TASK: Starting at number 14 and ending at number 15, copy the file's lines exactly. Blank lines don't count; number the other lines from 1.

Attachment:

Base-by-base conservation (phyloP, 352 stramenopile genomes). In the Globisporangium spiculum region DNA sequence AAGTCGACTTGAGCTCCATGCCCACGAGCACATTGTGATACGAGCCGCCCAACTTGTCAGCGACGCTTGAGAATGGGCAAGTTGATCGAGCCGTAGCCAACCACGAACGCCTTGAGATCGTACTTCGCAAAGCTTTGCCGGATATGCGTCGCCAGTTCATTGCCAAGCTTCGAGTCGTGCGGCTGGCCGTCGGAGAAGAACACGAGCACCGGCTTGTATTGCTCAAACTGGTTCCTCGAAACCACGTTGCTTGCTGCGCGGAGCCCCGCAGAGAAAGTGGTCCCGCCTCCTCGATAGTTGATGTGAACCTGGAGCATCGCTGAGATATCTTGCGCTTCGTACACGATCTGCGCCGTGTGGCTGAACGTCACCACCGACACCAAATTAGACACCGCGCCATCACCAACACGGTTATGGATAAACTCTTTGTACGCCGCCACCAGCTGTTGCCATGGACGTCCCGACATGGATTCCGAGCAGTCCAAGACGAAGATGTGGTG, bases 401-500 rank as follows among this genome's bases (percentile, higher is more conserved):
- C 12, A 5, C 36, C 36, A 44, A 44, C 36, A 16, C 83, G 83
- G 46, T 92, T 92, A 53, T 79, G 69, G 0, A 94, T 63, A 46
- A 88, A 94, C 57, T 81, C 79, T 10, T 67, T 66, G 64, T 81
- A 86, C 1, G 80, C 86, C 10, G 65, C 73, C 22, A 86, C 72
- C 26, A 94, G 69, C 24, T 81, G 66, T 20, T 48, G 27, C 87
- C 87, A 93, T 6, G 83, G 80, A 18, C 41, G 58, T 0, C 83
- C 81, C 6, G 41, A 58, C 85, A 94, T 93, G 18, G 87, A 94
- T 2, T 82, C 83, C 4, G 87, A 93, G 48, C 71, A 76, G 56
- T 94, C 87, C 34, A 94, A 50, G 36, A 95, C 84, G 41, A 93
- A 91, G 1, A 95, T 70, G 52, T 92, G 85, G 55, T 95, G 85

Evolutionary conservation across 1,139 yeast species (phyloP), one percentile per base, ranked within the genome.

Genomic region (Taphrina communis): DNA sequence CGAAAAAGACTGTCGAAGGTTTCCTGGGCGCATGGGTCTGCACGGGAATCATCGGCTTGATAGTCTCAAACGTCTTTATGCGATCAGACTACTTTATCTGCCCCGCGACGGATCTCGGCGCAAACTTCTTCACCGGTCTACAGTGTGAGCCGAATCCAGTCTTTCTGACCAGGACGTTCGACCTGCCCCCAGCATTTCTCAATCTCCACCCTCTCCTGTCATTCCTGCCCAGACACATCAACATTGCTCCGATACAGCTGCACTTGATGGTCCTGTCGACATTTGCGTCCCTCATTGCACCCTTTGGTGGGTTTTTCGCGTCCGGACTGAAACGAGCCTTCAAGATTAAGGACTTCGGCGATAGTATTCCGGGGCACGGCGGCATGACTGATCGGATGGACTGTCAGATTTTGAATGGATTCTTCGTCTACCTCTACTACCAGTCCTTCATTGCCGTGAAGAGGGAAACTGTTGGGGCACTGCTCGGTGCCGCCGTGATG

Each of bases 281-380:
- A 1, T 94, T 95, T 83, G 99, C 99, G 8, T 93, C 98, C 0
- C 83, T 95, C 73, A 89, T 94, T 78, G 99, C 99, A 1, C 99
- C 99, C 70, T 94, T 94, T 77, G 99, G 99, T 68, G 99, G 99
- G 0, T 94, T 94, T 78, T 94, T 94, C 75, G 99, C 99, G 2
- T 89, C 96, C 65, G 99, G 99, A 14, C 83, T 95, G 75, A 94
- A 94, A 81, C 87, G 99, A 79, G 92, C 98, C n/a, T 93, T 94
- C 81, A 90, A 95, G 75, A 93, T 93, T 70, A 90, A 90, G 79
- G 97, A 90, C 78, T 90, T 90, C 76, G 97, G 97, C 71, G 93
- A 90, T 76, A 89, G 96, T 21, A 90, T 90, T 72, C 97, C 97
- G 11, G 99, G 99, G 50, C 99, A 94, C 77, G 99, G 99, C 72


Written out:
Each of bases 281-380:
- A 1, T 94, T 95, T 83, G 99, C 99, G 8, T 93, C 98, C 0